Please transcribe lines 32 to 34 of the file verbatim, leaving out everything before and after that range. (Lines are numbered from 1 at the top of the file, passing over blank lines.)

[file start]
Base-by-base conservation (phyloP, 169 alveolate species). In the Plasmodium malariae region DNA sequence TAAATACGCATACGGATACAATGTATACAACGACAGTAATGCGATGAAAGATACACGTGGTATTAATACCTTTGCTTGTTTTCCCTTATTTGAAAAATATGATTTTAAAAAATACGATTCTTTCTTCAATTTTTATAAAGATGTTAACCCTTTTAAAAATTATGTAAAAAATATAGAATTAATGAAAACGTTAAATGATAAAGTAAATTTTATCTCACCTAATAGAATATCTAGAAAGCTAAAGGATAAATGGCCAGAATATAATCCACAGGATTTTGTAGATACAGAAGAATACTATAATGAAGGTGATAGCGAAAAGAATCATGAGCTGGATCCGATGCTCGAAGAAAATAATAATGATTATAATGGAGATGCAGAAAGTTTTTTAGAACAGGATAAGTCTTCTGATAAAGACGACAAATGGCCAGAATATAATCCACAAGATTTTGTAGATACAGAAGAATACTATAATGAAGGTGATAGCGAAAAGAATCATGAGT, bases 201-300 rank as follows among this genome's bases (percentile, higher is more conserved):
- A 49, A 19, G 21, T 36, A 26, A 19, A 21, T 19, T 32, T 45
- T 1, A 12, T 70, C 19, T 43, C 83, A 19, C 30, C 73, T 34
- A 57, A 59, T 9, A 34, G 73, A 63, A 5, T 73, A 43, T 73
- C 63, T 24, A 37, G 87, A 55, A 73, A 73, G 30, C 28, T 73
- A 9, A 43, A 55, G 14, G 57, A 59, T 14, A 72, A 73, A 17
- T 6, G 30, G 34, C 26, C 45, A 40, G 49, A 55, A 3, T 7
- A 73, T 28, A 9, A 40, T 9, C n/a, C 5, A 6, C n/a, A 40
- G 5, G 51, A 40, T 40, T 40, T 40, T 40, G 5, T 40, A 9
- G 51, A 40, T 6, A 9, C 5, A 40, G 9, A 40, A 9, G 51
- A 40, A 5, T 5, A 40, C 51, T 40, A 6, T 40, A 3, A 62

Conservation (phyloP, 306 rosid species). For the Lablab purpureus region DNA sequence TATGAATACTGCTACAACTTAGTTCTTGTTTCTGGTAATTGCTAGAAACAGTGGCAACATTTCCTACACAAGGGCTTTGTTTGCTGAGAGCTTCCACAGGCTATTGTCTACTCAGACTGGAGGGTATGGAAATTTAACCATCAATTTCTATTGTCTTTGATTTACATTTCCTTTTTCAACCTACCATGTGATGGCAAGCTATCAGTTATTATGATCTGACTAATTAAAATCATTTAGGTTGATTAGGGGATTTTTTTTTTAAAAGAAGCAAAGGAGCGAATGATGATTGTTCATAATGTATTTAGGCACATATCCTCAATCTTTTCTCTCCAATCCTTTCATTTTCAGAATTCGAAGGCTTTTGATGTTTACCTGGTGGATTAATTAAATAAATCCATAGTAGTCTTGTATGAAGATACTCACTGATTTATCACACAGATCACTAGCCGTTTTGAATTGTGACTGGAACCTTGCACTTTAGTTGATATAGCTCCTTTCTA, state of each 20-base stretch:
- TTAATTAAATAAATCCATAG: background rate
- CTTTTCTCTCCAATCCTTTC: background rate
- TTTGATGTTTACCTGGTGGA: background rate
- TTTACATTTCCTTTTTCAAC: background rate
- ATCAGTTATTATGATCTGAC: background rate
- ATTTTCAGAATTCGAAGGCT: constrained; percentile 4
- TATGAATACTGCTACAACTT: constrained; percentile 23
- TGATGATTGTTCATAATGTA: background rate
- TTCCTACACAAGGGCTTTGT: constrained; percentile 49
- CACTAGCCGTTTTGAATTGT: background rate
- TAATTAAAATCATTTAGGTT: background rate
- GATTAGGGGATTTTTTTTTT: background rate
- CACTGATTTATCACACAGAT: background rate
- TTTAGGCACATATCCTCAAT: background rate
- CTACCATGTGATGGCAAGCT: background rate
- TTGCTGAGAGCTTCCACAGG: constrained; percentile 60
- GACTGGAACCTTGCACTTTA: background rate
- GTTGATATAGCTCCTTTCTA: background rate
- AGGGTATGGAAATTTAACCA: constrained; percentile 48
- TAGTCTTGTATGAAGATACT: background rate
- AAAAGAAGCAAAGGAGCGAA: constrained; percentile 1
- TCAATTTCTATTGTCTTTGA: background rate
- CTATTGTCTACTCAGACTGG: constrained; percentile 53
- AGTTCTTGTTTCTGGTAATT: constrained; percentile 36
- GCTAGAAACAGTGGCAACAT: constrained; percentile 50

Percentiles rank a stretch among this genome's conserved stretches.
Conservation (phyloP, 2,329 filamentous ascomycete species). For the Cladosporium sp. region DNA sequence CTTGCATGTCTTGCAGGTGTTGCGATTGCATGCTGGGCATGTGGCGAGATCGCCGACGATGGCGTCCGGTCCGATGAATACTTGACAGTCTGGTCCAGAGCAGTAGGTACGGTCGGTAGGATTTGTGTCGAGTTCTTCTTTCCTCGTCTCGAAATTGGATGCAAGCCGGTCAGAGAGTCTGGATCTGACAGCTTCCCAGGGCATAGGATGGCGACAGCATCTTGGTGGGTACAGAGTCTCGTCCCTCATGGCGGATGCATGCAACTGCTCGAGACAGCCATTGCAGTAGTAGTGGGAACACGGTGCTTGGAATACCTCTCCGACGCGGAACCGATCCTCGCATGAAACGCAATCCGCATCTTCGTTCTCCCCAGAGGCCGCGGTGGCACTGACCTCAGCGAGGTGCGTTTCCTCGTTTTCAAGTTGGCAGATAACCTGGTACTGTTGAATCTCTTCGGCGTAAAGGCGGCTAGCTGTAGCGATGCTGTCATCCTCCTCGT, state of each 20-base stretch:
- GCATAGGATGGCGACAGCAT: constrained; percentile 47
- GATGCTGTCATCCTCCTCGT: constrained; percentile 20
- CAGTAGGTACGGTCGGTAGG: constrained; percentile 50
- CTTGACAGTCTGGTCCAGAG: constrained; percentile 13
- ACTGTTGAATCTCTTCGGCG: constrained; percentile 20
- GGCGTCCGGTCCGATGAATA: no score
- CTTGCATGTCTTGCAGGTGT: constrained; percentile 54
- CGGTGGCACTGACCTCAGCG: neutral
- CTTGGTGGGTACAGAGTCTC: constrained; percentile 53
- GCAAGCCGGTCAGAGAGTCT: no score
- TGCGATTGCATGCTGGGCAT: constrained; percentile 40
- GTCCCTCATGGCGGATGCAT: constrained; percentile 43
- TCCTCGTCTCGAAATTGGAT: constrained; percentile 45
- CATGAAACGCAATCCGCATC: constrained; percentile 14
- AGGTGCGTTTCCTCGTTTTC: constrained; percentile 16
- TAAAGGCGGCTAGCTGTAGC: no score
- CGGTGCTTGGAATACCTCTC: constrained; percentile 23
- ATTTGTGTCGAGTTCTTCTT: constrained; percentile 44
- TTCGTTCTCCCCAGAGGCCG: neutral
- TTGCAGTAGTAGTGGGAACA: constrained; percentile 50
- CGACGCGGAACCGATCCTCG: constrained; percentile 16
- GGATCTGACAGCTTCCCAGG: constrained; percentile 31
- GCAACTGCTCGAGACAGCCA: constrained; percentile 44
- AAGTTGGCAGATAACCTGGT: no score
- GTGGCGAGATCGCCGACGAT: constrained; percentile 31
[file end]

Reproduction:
- TAGTCTTGTATGAAGATACT: background rate
- AAAAGAAGCAAAGGAGCGAA: constrained; percentile 1
- TCAATTTCTATTGTCTTTGA: background rate